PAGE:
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Thursday, December 10, 2009

The EPA Blackmail

In a move taken straight from the book of old school Chicago politics, the Obama administration is telling Congress that if they don't act the EPA will and it will be much more heavy handed.

The Obama administration is warning Congress that if it doesn't move to regulate greenhouse gases, the Environmental Protection Agency will take a "command-and-control" role over the process in a way that could hurt business.

The warning, from a top White House economic official who spoke Tuesday on condition of anonymity, came on the eve of EPA Administrator Lisa Jackson's address to the international conference on climate change in Copenhagen, Denmark.


If you don't pass this legislation, then ... the EPA is going to have to regulate in this area," the official said. "And it is not going to be able to regulate on a market-based way, so it's going to have to regulate in a command-and-control way, which will probably generate even more uncertainty

If this were done anywhere but in our government the perpetrators would be arrested for blackmail. Instead, it's happening in our government and it's simply politics as usual. In Chicago, if an alderman doesn't go along with Daley, suddenly the streets in their ward aren't swept. Here we have something on the same variety.

The audaciousness of this statement is stunning. The EPA is demanding that Congress pass cap and trade or it will move to destroy the economy and consolidate as much power in its own hands as possible. The EPA is saying that it will have no choice but to destroy the U.S. economy.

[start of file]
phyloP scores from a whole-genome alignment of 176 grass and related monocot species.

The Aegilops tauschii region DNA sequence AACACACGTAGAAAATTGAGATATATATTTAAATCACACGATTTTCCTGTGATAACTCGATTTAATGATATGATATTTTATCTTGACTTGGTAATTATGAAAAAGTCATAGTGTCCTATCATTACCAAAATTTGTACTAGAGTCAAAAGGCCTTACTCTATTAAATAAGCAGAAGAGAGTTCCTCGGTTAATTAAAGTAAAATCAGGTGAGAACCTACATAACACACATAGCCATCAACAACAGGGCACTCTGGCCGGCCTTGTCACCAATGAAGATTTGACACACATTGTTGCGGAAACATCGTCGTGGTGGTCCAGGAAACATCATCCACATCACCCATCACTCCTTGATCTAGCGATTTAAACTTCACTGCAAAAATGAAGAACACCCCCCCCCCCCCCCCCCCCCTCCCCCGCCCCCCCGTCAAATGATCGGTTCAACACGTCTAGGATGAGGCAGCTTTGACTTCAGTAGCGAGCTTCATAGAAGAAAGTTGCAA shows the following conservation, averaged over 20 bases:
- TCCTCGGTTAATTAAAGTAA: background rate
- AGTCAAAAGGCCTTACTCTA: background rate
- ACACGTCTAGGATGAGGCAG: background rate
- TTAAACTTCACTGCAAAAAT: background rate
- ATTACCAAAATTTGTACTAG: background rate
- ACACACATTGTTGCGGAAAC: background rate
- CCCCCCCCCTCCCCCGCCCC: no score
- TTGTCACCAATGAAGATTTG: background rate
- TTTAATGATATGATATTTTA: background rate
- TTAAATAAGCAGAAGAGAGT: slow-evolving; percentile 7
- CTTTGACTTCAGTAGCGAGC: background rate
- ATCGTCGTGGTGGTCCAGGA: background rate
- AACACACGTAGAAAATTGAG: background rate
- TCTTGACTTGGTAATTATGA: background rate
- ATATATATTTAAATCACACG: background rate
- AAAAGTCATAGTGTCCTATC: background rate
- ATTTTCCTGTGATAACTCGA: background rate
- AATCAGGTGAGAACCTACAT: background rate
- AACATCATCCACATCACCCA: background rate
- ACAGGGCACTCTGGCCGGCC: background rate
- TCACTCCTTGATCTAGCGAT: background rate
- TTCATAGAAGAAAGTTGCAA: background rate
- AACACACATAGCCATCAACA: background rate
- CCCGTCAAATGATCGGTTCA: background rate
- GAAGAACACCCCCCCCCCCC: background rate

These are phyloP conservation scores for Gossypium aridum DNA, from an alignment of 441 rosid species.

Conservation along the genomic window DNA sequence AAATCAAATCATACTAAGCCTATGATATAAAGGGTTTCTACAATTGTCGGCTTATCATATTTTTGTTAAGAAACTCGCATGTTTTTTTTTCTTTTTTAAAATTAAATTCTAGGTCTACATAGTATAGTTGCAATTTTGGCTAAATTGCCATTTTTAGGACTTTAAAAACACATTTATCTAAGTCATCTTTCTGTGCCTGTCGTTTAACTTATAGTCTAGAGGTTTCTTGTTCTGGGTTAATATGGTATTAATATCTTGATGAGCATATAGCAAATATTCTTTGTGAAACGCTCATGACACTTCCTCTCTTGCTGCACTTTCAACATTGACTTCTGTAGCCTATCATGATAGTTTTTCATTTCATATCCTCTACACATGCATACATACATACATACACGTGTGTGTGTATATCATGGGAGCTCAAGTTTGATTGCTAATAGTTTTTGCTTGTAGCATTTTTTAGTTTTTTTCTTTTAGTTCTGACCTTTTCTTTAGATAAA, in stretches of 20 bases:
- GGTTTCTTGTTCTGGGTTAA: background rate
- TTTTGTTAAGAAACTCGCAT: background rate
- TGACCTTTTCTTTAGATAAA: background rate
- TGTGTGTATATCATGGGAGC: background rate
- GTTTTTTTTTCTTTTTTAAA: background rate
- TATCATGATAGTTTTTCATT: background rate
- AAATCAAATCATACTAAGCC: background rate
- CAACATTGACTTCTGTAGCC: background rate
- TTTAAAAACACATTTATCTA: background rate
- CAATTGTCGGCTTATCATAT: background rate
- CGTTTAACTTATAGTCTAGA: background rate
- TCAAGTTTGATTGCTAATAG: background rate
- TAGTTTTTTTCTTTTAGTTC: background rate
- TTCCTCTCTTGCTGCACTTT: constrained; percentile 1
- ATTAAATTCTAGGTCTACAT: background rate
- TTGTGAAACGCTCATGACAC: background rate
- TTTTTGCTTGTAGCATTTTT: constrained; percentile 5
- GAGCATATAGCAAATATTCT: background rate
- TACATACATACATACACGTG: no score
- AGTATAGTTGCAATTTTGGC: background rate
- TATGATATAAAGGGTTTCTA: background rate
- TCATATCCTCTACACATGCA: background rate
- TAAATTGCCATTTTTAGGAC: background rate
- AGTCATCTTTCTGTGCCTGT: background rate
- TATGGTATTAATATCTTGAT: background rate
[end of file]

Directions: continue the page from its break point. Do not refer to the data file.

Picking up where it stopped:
The EPA is presenting this as an either or. One way or another the economy will be transformed from a carbon based economy and if our economy is destroyed in the process that's merely collateral damage. The statement is stunning in both its chutzpah and in its dangerous nature.

It's a statement of an administration that is on an environmental mission and if that mission isn't achieved legislatively, they will just accomplish the same thing through regulatory fiat.

It's still unclear just how serious this threat is. Stephen Hayes, of the Weekly Standard, pointed out that such regulations could take years to implement. By then, Obama would face reelection and be made to account for what would be a terribly unpopular policy. It would swiftly be reversed by the next admin. With cap and trade on life support, the only chance for any meaningful action to limit carbon emissions lies with the EPA. So, this story continues to be one to watch.

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